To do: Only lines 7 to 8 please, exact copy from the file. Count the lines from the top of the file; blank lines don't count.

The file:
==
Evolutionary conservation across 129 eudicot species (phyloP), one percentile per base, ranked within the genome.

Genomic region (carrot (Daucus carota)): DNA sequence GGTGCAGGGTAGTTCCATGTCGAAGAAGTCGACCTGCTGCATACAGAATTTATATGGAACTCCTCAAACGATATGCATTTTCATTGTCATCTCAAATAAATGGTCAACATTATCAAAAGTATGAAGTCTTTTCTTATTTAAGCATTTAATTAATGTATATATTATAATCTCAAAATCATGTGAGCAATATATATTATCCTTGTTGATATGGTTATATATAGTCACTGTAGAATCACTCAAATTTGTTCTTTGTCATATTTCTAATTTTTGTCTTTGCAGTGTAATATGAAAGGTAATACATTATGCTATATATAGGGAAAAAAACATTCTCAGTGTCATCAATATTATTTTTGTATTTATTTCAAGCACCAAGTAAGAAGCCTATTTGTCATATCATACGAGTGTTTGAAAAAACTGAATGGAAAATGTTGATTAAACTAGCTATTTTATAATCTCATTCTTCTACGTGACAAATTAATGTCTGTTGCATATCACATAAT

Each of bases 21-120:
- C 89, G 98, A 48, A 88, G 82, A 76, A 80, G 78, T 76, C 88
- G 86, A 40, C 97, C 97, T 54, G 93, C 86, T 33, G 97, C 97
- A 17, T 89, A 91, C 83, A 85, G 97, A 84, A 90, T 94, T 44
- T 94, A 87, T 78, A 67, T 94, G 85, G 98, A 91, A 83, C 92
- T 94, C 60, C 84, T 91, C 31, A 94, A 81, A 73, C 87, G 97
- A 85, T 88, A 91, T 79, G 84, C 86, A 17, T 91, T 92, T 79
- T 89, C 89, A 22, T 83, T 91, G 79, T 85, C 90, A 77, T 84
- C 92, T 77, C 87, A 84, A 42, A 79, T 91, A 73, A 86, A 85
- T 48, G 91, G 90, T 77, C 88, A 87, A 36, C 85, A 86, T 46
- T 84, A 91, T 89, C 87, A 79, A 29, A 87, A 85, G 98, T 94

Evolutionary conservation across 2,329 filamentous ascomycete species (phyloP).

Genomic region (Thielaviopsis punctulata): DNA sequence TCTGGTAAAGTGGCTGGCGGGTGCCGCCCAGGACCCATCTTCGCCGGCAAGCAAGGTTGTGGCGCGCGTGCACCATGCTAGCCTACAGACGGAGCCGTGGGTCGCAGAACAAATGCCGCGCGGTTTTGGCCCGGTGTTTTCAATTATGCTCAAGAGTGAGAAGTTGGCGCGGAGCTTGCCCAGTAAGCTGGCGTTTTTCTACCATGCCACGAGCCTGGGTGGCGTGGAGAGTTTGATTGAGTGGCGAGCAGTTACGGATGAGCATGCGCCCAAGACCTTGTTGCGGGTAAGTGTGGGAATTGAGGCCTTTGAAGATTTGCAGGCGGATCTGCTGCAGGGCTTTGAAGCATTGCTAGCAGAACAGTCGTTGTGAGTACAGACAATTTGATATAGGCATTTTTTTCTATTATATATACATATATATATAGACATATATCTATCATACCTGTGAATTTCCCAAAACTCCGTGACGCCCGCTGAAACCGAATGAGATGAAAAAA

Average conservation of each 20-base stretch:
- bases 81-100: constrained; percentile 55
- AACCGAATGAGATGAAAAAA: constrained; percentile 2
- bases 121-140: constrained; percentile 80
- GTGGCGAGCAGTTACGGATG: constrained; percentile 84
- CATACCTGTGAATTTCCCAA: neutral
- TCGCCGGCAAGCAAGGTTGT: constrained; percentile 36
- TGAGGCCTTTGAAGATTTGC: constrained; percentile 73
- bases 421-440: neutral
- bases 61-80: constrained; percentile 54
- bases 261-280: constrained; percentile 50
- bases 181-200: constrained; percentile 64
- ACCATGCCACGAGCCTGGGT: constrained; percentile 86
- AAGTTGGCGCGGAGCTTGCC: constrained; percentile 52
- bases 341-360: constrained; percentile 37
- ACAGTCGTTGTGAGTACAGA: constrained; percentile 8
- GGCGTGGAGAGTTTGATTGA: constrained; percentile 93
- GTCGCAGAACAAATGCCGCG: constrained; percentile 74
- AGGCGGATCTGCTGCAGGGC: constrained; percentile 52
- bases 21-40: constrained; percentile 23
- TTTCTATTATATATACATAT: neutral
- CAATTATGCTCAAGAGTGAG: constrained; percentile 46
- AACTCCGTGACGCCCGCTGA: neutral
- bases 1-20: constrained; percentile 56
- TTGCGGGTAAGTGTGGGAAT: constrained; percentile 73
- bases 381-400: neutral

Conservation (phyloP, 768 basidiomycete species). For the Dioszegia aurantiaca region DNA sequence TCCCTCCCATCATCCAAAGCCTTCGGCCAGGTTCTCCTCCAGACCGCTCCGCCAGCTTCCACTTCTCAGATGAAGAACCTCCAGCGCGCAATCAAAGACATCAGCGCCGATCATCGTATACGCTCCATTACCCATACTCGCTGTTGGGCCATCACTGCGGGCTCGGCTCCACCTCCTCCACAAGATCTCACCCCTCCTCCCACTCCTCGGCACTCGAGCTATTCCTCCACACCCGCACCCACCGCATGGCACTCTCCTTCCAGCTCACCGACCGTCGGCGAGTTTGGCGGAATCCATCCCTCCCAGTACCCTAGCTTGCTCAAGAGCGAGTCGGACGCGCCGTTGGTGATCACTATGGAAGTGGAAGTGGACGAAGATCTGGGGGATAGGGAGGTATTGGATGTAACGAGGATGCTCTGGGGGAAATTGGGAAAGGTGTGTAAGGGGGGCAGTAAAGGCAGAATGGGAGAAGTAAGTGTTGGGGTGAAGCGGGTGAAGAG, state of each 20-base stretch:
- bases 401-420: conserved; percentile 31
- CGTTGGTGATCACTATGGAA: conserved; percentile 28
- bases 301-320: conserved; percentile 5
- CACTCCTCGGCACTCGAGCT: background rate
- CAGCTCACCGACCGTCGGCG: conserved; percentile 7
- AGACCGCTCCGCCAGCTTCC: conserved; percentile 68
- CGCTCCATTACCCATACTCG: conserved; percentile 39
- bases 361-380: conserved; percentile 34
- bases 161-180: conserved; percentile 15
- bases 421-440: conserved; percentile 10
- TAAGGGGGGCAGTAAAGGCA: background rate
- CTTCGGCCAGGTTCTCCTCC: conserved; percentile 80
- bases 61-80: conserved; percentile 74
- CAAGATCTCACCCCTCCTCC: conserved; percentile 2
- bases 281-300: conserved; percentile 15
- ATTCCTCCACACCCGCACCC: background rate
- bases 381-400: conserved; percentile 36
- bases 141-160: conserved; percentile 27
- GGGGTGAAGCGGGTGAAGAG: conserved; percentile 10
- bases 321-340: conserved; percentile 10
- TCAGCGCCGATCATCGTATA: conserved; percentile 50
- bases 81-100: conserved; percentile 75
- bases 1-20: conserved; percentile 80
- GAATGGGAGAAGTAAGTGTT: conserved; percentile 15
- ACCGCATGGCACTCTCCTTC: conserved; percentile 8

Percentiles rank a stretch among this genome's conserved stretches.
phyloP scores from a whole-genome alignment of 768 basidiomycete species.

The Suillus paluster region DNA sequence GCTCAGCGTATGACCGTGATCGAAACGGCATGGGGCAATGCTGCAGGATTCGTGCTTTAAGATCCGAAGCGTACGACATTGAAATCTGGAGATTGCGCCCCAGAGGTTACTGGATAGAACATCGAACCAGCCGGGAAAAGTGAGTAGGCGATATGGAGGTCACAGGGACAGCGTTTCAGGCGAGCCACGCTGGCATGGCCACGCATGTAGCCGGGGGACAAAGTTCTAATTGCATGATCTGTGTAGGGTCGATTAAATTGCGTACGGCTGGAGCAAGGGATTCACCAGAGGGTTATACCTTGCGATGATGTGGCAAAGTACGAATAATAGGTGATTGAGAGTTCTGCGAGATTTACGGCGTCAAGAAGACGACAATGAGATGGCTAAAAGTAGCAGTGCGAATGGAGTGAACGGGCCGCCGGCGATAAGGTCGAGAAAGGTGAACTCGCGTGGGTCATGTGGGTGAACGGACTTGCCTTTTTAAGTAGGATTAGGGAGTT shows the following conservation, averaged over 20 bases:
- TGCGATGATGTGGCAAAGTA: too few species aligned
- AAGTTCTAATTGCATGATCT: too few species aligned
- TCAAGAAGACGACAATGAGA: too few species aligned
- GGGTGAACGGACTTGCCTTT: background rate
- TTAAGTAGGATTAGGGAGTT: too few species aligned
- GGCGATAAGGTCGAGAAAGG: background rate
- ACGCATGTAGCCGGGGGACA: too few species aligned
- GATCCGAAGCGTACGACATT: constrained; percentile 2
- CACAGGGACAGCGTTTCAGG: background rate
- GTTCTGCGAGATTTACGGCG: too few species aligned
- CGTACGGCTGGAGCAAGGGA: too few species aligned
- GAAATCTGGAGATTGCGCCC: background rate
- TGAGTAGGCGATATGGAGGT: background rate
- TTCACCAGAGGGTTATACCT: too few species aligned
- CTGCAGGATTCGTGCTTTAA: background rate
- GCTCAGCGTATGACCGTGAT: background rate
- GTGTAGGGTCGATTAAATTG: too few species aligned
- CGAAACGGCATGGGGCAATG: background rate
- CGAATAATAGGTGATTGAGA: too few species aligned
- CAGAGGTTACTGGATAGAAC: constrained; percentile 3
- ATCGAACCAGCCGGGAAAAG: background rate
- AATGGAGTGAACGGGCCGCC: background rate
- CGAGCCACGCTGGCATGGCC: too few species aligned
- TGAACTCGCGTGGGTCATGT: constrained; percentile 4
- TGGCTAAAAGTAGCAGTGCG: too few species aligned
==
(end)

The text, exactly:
- T 94, A 87, T 78, A 67, T 94, G 85, G 98, A 91, A 83, C 92
- T 94, C 60, C 84, T 91, C 31, A 94, A 81, A 73, C 87, G 97